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Principal's Corner

If I Can Just Be Patient

     So often with young people, the difference between a good day and a bad day is PATIENCE. If this were Teenage Family Feud, it would look like this:

"100 people surveyed, the top three answers to this question:

What is the number 1 reason you get into trouble at home or school?"

1. I speak or act before I think - 100

2. Anything else - 0

3. Anything else - 0

     That might be a slight exaggeration, but only slightly. The ability to practice patience - the first value we teach at DCAC - is the cornerstone upon which all other values are built. When we talk about patience and its worth, the main point we stress is that showing patience SLOWS YOU DOWN. How many negative situations could have been avoided if you had taken a moment to think before you said or did it?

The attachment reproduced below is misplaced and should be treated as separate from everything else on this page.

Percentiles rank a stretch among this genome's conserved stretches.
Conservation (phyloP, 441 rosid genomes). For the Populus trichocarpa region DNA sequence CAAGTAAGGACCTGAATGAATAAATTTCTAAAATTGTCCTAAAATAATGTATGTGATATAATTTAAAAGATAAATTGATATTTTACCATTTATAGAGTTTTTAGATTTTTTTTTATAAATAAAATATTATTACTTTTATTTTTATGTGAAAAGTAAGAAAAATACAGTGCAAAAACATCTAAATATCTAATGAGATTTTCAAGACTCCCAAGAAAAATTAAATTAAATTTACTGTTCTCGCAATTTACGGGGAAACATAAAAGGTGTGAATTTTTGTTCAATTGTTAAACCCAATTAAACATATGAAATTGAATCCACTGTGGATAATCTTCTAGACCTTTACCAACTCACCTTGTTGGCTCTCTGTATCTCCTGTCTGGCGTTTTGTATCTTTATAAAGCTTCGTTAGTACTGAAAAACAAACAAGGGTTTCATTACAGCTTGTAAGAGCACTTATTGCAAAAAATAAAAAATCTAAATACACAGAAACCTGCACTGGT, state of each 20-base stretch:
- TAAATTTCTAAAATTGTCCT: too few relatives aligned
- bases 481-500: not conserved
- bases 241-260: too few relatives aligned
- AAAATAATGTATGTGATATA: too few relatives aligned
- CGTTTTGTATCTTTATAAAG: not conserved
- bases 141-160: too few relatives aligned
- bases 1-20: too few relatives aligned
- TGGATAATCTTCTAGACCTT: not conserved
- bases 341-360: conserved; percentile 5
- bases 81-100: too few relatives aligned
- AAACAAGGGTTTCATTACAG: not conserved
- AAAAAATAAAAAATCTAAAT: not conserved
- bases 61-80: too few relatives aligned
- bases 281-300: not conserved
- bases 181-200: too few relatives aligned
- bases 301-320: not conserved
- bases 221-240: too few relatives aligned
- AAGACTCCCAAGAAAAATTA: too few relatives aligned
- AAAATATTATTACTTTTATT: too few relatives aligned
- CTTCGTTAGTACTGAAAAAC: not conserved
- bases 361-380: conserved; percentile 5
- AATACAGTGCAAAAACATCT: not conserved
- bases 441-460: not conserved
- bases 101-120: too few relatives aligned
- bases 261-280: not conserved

We ask this question in group sometimes: how many times have you gotten into trouble for what you were thinking? The correct answer is almost never. You get into trouble when when you say it or act on it.

     A lack of patience also makes it easy for other people to manipulate you. They know the right word or action will cause you lose control and say or do something foolish. People make poor decisions when they are emotional. Patience helps the head think about what the heart wants to do. It brings wisdom and balance to decisions.

     Young people (all people) make mistakes. We acknowledge and teach this. Patience helps to avoid or minimize the consequences of those mistakes.

     Something to think about...